My characters are not my mouthpiece

Some people get awfully offended by the beliefs a character they read in a book has. And some of them jump from “this is what this made up person believes” to “this is what the author believes and is saying you should too.” This is patently not true as a writer can present many different characters, holding a variety of views, all sincerely held. And those different characters with different views might all be portrayed sympathetically and as people to root for in the story.

But, unless they are deliberately preaching, an author expects the reader to know their own minds and make their own judgements. Even if the author and character agree. Even if the book is in essence a thesis explaining a theme or idea, the good author only hopes to make the reader think and consider that idea, not expect to whack them around the head into having a road to Damascus style conversion. I like to write character who don’t think the way I do. It’s an interesting challenge to get into their mind and figure out how holding those beliefs will make a character behave. And I don’t just mean the bad guys, or secondary characters, but the main characters.

Patient Z cover art by Scott CarpenterI’m going to talk about Patient Z in this context, because the issue has come up on a couple of reviews, some people thinking the sexual politics of that story are a bit blatant. In that story Mitch, one of the leads, and many of the community he lives in, think men in general can’t be trusted and have ended up excluding them almost entirely from their group. The other lead, Cal, thinks men are weak in the face of temptation and desire (a fact he’s exploited to his advantage for years) though he doesn’t go as far as Mitch in his assumptions about them being dangerous in general.

Does this mean I think the same as Mitch? I don’t. I expect the reader to figure out that the group is in part a self-selected group sympathetic to Mitch’s ideas. Many of them have been rescued by Mitch, and his friend Bren, from men holding them captive – because Mitch and Bren chose to seek out the people in those situations. Or some of the women like the group’s attitude because they had reasons to mistrust men before. One of the group was a public prosecutor before the zombie apocalypse and her work made her cynical as Mitch’s work as a cop did. I expect the reader to get that those who don’t like the ethos of the group will have left – including men who didn’t appreciate being treated with possibly unwarranted suspicion. Those who remain are the ones who agree with it, or at least appreciate the safety the group offers, even if they don’t agree with their general anti-men policy. So by the time Cal arrives at the start of the story the group has refined itself in to this rather extreme form.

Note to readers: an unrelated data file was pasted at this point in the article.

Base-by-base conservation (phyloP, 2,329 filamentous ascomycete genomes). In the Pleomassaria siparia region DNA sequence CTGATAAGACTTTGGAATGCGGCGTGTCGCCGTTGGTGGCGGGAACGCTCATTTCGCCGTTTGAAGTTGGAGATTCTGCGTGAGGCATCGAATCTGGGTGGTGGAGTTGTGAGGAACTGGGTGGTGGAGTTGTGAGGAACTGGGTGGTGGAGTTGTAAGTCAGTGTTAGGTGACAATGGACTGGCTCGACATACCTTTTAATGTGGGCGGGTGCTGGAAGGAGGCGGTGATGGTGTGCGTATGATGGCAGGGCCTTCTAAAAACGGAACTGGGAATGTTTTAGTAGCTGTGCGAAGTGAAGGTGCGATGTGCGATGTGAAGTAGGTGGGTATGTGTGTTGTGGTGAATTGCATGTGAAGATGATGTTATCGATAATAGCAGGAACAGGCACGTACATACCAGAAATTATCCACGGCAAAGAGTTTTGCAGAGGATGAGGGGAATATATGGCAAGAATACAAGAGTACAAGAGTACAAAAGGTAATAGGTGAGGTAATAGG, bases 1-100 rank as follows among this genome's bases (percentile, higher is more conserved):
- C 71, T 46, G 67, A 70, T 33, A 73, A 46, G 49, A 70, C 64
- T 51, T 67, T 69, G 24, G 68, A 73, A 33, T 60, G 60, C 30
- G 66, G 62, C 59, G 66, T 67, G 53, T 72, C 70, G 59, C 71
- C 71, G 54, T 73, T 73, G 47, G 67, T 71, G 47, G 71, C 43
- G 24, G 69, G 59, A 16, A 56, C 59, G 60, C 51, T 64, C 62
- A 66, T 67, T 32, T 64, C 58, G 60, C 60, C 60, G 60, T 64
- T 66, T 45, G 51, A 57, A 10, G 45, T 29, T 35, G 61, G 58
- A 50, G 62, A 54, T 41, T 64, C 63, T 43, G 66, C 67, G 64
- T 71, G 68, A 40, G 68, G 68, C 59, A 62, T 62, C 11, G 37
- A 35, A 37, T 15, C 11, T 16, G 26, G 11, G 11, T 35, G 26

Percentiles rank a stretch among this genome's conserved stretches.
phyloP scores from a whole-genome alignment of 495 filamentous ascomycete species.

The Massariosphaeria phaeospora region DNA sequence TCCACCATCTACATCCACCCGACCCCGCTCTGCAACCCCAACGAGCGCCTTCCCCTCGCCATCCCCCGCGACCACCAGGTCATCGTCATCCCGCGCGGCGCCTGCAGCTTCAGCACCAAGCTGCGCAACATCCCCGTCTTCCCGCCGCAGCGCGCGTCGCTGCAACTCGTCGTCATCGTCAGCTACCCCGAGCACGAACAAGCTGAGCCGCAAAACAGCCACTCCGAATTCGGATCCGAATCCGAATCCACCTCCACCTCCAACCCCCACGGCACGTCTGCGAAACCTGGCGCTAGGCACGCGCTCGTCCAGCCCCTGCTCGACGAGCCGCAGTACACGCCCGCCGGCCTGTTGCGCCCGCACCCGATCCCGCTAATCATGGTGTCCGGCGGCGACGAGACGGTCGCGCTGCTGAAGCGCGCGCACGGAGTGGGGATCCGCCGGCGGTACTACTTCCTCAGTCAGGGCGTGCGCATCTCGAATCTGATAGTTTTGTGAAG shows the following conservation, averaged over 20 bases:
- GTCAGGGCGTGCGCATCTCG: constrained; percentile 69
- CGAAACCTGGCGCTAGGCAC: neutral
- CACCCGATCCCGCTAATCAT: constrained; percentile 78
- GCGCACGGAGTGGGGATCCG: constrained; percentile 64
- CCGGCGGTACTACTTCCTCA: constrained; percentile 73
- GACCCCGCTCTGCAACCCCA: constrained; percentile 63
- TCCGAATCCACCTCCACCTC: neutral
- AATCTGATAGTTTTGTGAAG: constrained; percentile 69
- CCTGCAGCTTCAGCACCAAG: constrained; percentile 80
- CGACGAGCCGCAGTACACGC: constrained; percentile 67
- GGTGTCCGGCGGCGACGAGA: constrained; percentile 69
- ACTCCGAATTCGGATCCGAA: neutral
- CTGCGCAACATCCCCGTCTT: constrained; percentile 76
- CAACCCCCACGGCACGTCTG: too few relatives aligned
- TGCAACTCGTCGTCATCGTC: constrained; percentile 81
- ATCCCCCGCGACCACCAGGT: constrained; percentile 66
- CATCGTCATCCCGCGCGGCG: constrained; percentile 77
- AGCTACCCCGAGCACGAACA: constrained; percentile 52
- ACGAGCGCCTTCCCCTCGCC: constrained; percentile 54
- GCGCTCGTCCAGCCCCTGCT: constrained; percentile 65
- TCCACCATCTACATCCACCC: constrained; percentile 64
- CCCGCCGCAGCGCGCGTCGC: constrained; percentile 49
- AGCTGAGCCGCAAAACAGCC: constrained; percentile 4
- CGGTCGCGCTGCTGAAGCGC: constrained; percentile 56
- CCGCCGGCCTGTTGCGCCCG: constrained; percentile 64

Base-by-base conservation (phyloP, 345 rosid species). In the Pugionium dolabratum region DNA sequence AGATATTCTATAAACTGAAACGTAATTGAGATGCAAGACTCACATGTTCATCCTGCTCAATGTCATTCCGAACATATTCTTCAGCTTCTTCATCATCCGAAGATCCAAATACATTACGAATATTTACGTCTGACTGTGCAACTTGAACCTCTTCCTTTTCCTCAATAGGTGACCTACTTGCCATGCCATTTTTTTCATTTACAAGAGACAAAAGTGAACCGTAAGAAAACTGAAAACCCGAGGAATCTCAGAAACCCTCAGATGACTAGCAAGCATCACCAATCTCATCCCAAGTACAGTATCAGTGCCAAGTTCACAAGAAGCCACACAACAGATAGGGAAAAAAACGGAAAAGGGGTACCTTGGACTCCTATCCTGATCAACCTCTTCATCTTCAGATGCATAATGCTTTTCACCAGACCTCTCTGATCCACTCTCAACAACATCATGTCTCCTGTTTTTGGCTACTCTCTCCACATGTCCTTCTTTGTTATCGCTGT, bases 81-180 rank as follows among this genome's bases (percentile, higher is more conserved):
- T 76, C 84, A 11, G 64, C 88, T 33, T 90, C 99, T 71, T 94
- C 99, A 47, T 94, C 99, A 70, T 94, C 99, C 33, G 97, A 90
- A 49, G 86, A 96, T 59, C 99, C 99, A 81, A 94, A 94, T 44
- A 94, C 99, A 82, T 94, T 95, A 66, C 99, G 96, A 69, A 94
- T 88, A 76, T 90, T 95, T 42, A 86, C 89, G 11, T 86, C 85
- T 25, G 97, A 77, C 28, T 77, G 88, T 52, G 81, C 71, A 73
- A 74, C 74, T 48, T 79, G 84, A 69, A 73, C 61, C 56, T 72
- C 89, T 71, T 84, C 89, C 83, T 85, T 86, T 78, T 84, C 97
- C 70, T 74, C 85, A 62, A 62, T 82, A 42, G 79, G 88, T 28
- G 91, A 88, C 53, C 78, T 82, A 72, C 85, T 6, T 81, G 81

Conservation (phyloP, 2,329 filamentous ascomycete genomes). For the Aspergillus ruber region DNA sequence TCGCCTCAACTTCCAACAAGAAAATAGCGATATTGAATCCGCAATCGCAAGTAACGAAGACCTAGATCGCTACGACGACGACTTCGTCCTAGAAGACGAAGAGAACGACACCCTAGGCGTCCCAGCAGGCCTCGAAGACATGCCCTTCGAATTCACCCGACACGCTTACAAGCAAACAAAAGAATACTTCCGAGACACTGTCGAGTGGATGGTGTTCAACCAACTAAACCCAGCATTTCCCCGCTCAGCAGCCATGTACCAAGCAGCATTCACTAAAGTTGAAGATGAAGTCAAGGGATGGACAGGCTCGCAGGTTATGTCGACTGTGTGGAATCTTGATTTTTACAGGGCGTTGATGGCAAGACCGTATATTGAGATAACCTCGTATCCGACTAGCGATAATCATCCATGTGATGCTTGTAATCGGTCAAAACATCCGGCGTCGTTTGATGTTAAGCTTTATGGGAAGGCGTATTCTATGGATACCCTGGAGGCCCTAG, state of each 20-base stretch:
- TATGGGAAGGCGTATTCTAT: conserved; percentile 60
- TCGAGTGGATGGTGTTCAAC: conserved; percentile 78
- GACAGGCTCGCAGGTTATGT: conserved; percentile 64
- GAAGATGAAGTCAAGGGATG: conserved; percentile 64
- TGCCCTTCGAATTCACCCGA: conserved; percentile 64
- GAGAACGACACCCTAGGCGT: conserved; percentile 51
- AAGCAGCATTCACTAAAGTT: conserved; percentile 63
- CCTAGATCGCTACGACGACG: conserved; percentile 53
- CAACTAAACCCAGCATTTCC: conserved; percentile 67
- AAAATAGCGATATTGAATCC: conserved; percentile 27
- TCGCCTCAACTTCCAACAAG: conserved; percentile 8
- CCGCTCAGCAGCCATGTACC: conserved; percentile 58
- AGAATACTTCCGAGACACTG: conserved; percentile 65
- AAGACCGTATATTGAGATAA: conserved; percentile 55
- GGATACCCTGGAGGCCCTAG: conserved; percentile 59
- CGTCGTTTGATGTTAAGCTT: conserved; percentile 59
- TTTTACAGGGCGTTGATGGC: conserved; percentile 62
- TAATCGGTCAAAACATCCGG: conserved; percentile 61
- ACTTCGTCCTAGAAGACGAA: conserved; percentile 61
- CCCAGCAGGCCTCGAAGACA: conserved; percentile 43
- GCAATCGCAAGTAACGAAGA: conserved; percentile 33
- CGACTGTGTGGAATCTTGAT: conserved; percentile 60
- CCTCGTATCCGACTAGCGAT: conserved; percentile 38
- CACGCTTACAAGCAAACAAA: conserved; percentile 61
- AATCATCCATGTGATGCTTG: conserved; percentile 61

I also didn’t try to preach that Mitch is right. He’s certainly sincere, made cynical by his background as a cop, made a little paranoid by no longer being able to background check anyone. But his suspicions of other men could have excluded and driven away people (men and women) who would have been useful to the group. It’s also a little self-serving. He’s so traumatised by the events of the apocalypse that he’s afraid to lose another lover. If he’s surrounded only by women, that can’t happen.

I only say that this is what Mitch thinks, not what I think. It’s not what I’m saying the reader should think. I portray Mitch and Bren’s community and how it works, how it’s mostly successful right now. But I don’t preach that it’s either healthy or sustainable. Several people in the book argue that the way the community is now is a temporary thing. The future will be, has to be, different. Mitch just isn’t ready to face that future – until Cal shows up.

I can’t understand why people get offended by a character’s views, barring when the author is overtly preaching that the reader should think the same way. Different people have different beliefs, so naturally characters should too.

Patient Z

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